|The World According to Nick|
|My take on Software, Technology, Politics, and anything else I feel like talking about.|
Saturday, June 19, 2004
The Mythical Man Month by Frederick P. Brooks
I picked up this book last weekend because it looked somewhat interesting. Little did I know at the time, that its practically a legend. Let's just say that even though my pile of unread books is quite large, this one sat at the top of the heap. Its actually a pretty old book, originally published in 1975, and republished in 1995 as a 20th anniversary edition. In computer terms, that is ancient. But the focus of the book is not technology, it's people. The subtitle is "Essays on Software Engineering", but more accurately it should be "Essays on Software Engineers". It consists of 19 essays, 15 of which are original to the 1975 printing about various topics. Let me just say that this should be required reading for anyone in the field, especially managers. With that said however, I'm not sure I could really appreciate this book, or the points that it tries to make, had I not been in the industry for a few years, and been involved with a few larger projects.
The basic premise of the book, if you had to boil the whole thing down to one sentence, is that "People and months aren't interchangeable". If you've ever been involved in a large software project, you know that the man month is the measure dejur among managers. How many man months will this task take, how many will that task take. Then, when the project gets behind schedule, as almost all projects do, the manager rides in on his horse and reassigns some "resources" (as if people can be simply reassigned like a projector) in order to get things back on schedule. After all, if a task is slated for 3 man months by 2 people, then 6 people ought to be able to complete it in 1. At the first company I worked for out of college, we referred to this as Mongolian Horde Syndrome. Just keep throwing people at it, and eventually you'll be able to get past the Great Wall. It almost never works. It's Brooks Law... Adding manpower to a late project makes it later.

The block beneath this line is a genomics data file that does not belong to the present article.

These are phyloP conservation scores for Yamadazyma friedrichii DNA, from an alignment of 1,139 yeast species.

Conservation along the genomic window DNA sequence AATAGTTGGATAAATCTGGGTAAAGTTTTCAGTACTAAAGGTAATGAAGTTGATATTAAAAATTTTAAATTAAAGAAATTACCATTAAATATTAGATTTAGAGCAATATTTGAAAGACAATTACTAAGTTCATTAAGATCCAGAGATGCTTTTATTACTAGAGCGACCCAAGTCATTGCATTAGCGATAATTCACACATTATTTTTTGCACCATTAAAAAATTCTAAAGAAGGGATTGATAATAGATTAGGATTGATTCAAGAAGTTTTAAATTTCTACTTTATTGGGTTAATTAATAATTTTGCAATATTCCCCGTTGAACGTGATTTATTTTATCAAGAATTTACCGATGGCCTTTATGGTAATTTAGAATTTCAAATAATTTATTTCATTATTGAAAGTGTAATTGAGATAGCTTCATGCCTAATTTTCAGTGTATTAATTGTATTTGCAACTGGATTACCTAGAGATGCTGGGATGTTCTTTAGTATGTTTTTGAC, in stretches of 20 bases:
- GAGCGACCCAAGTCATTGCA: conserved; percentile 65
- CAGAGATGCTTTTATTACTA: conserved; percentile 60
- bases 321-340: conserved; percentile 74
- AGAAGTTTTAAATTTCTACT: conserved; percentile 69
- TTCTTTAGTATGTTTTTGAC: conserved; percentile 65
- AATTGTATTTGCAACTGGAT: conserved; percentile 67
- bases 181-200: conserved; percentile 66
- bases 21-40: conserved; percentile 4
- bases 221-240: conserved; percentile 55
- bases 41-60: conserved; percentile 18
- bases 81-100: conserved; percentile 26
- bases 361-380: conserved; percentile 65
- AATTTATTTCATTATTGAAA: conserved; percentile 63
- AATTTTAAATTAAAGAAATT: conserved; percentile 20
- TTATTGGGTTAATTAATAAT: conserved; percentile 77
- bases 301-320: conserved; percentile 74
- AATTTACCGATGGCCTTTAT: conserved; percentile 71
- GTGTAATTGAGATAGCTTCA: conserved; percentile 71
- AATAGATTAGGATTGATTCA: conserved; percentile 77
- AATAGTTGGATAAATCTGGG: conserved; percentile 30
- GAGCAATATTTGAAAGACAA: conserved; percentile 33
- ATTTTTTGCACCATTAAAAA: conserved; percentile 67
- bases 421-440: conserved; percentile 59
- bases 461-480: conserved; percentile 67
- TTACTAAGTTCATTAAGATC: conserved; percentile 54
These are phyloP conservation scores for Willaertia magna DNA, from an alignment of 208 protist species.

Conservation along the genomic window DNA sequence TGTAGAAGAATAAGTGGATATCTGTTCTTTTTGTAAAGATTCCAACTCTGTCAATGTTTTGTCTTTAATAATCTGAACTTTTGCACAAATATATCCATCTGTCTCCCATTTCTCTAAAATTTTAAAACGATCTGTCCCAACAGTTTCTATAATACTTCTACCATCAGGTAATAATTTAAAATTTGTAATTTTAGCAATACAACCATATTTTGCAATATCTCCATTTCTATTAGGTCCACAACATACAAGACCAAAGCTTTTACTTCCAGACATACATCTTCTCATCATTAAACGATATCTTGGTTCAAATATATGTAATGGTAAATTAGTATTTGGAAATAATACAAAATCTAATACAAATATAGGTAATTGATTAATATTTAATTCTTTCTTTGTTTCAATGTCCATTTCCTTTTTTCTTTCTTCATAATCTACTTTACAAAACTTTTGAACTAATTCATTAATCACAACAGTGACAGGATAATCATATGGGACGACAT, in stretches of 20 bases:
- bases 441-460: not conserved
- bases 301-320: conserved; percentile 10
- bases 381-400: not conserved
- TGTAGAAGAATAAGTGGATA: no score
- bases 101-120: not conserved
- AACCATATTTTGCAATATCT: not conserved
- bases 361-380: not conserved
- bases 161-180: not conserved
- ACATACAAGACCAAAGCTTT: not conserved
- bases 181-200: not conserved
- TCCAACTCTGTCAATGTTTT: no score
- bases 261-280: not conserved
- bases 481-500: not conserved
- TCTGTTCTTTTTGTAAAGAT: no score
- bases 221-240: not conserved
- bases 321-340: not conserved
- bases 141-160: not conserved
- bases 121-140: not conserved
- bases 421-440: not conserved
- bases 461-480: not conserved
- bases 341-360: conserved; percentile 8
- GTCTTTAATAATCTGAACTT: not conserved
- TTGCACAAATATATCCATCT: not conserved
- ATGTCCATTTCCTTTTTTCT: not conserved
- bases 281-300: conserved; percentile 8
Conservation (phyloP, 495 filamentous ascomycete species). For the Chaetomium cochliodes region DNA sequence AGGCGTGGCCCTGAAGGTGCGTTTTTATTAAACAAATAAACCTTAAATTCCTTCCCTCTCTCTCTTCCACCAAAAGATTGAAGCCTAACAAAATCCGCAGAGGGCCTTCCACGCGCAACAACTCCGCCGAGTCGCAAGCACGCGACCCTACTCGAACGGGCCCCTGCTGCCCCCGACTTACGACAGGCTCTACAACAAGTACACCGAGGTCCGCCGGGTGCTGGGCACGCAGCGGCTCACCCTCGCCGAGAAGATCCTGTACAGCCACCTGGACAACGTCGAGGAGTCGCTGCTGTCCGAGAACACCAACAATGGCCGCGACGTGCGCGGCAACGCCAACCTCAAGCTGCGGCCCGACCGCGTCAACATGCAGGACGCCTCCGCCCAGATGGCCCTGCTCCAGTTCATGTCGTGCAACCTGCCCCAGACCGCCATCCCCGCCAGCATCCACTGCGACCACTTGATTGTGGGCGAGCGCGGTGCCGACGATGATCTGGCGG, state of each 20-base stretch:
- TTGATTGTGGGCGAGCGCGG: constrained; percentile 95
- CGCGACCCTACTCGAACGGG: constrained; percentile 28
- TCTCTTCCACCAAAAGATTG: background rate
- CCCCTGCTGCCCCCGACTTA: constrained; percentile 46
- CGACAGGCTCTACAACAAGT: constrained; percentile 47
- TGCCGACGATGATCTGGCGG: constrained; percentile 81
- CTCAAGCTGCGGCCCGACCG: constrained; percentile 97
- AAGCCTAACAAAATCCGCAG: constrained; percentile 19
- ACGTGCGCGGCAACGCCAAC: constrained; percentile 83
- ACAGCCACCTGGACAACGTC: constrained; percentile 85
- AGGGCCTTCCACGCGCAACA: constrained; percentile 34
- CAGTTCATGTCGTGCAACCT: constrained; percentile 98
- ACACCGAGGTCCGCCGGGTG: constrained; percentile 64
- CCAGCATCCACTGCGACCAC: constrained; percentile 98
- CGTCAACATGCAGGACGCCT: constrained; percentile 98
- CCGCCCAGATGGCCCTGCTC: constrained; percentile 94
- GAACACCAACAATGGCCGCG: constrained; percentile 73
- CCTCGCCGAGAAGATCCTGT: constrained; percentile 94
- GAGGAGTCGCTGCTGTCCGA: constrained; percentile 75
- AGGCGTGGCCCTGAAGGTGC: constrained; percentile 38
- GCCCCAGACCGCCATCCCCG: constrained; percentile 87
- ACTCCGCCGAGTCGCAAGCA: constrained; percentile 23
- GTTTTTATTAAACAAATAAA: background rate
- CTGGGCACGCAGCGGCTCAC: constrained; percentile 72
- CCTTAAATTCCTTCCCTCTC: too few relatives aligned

With all this said, I highly recommend it. It's a fast read, it's actually a fun read today, because he does refer to technology of the 1970's, and some of the things that they had to do, and it's just amazing. The last few chapters are especially interesting taking the whole book in context, because he goes back and reevaluates what he said in the 1970's, through the magnifying glass of the 1990's, and its very insightful. Of course, even the magnifying glass of the 1990's is old. Some technologies that were just beginning when he wrote the anniversary essays have now come to fruition, and some technologies are just now being born. It would be interesting to see a 30th anniversary edition where he goes back yet again.
Coincidentally, when I was finishing up this book, I saw a post on Slashdot pointing to a review on the book here. He goes into much more detail regarding each chapter, and if you don't plan on reading the book, at least read that article to get an overview. It might just wet your appetite enough to get it.
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Home: Wauwatosa, WI, United States
I'm a Software Consultant in the Milwaukee area. Among various geeky pursuits, I'm also an amateur triathlete, and enjoy rock climbing. I also like to think I'm a political pundit.
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